The project that also figured in the talks between Japanese Prime Minister Shinzo Abe and Prime Minister Manmohan Singh has already been approved by the Planning Commission.

A Commission source said the proposed corporation will announce bullet trains for seven pair of destinations, all of them to be leveraged by a mix of yen debt and equity.

Japanese experts from a consulting firm and Indian officials have conducted surveys last week in the Mumbai-Ahmedabad corridor (about 500 km) for a pre-feasibility study for the first of these projects. Prior to that, Government of India officials from the Commission and rail ministry have been over to Tokyo to complete the details of the project.

In the joint statement made by the two Prime Ministers it was agreed that after the issuance of the inception report of the High Speed Railway system on the Mumbai-Ahmedabad route, the joint feasibility study should be completed by July 2015.

India has opted for the Japanese Shinkansen technology over competing models including the Chinese offer on two considerations. These include the safety of the Japanese technology and the niggling concerns about a tie-up with China on such a high technology project.

“The other is the cheaper funding that Tokyo has promised to make available for the project”, said the official. There were also offers from France and a couple of other countries too for the project, but just as in the case of the DMRC the government has plumped for Japan.

Each of these projects at over Rs 30,000 crore is beyond the capacity of the rail ministry to finance. Consequently it is a joint venture corporation that can finance and eventually run the high speed train corridors. A company can raise debt or equity from the markets that a government department will find impossible to do. In the Indian railway sector this will be the biggest single investment project rivalling the freight corridor plans. The project is expected to provide massive backward linkages for the rail based manufacturing sector which sits well with the government’s expectation for them too.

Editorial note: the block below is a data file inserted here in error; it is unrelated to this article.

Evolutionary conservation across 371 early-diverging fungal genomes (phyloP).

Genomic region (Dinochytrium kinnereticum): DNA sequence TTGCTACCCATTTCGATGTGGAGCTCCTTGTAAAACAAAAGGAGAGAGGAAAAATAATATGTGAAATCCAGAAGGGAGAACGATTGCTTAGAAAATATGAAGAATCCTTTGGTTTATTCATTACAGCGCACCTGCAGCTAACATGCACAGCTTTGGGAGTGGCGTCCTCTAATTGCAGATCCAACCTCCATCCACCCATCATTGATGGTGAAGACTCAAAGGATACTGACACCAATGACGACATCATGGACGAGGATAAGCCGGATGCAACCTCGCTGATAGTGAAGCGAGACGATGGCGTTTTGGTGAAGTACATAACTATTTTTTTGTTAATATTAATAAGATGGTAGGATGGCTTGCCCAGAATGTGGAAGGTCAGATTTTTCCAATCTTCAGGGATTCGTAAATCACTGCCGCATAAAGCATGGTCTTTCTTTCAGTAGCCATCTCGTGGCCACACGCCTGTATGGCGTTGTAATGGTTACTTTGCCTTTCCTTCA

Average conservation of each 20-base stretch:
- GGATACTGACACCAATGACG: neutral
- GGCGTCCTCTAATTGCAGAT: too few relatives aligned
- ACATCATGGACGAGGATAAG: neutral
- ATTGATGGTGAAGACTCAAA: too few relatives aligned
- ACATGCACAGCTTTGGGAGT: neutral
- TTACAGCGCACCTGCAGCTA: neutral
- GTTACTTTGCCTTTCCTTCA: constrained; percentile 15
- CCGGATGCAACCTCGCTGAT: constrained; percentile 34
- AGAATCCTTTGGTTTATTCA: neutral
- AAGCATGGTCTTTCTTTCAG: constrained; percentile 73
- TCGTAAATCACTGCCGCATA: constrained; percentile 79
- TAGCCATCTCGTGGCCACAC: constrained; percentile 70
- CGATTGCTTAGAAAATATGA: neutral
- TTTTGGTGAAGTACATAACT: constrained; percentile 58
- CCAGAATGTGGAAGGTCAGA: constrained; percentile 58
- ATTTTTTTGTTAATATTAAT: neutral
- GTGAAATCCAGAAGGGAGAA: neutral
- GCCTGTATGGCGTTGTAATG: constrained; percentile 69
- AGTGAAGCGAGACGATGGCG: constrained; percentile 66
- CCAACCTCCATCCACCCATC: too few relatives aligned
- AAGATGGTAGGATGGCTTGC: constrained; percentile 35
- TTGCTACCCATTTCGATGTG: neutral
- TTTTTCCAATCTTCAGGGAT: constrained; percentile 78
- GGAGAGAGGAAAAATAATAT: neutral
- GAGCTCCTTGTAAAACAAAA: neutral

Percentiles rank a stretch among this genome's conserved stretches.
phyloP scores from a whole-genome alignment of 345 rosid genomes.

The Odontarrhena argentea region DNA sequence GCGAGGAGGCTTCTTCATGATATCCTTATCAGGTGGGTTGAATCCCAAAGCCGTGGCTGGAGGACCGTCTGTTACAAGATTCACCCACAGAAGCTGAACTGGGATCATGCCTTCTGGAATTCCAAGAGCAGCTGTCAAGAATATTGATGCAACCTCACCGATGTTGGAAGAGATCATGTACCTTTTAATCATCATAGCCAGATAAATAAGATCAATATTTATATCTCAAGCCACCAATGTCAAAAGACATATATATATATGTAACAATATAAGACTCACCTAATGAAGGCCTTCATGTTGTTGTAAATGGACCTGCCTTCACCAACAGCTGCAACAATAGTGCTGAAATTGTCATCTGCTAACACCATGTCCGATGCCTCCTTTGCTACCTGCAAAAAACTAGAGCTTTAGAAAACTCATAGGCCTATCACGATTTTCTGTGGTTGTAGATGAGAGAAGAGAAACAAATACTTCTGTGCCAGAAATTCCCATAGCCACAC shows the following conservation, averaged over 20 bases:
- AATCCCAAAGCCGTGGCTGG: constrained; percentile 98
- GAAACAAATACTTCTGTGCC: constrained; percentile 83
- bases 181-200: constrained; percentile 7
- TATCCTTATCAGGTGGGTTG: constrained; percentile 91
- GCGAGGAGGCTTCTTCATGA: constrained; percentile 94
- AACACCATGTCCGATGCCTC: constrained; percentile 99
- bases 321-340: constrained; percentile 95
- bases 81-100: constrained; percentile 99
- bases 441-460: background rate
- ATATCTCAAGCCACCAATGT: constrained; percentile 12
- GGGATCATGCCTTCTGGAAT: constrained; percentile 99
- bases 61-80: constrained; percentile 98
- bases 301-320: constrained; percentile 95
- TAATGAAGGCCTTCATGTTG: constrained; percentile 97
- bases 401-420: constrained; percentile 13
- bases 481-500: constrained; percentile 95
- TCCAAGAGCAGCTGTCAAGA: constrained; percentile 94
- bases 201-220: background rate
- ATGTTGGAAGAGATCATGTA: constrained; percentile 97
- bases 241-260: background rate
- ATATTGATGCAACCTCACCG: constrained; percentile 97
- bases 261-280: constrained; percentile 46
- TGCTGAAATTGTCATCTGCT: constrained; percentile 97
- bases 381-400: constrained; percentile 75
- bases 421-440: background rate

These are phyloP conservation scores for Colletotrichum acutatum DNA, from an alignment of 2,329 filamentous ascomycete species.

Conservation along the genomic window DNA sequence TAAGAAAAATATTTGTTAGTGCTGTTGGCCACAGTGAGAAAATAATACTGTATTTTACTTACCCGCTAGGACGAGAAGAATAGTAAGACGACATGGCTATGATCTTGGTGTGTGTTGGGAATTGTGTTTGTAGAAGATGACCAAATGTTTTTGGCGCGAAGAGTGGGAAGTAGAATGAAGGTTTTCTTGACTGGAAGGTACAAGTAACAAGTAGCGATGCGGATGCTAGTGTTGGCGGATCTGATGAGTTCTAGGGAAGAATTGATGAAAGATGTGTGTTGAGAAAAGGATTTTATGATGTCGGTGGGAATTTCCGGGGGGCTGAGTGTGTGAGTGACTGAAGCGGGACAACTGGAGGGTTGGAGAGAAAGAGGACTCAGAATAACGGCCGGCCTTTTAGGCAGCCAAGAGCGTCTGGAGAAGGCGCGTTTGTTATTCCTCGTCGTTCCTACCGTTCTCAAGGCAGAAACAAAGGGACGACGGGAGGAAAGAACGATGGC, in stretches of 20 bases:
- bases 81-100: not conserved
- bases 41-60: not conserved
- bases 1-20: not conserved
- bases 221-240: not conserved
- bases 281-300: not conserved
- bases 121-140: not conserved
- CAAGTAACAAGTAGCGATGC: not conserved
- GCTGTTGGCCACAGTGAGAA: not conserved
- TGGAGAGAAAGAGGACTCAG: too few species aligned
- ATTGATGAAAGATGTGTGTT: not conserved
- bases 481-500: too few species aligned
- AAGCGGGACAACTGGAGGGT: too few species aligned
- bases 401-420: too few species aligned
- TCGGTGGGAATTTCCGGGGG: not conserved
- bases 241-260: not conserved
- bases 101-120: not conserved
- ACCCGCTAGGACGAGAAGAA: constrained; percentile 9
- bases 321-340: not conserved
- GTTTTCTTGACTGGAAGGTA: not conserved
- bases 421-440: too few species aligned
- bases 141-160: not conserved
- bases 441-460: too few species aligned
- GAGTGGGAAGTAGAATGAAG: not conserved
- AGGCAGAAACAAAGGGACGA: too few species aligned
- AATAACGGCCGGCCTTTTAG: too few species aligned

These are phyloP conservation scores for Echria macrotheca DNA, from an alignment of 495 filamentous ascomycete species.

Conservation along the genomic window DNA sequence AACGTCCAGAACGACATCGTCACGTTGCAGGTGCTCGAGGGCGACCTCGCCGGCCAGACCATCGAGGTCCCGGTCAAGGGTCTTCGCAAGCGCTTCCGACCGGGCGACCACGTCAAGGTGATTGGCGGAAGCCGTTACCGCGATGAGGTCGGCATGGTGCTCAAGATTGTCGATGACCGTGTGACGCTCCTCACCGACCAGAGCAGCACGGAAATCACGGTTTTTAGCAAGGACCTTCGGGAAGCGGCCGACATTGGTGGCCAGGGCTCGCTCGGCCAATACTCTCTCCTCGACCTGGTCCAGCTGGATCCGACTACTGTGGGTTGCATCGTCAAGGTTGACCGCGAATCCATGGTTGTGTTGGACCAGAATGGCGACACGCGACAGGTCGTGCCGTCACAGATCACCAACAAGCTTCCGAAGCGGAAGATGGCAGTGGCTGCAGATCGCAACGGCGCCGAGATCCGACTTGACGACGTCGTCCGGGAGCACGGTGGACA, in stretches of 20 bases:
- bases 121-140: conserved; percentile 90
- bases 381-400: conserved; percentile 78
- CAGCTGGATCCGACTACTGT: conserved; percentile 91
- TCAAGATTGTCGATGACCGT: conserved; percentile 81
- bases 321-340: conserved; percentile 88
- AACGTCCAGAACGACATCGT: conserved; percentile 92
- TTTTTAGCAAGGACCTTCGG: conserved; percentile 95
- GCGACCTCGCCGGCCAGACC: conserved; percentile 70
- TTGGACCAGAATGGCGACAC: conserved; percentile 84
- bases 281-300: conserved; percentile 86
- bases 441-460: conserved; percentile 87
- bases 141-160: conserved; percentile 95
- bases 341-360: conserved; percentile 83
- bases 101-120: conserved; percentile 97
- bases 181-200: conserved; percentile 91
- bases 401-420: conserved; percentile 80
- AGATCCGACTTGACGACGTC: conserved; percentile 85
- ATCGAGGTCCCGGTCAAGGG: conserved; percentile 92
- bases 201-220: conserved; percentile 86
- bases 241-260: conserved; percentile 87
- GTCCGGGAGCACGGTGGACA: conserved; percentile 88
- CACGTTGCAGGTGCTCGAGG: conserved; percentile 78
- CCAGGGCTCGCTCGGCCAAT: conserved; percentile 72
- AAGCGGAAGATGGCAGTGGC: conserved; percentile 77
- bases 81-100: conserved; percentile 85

The joint statement is, however, guarded at this stage. Singh told Abe “that India will plan such projects based on its infrastructure priorities, commercial viability and financial resources in India”.

Among other things the Mumbai- Ahmedabad project will first need to identify the land corridor through which it will run since the existing rail tracks will not be good enough for them. But the Japanese consultants have not even reached the stage of identifying the land and have instead discussed issues like power availability, instead. There are varying estimates about the time period it will take for the first bullet train to move, but none of them put it at before 2020.

The other six corridors identified by the government include Amritsar-New Delhi-Patna, New Delhi-Jodhpur, Howrah-Haldia, Mumbai-Pune and Hyderabad-Thiruvananthapuram.

Experts said it was too early to even put a time line to any of them at this stage but work on some of them could begin concurrently.
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Old February 4th, 2014, 10:23 PM   #1115
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Looks like Kawasaki has expressed some interest in the joint order for high-speed trainsets for the NEC and California. Thanks to k.k.jetcar for the find.
http://journalstar.com/business/loca...9ce2f618e.html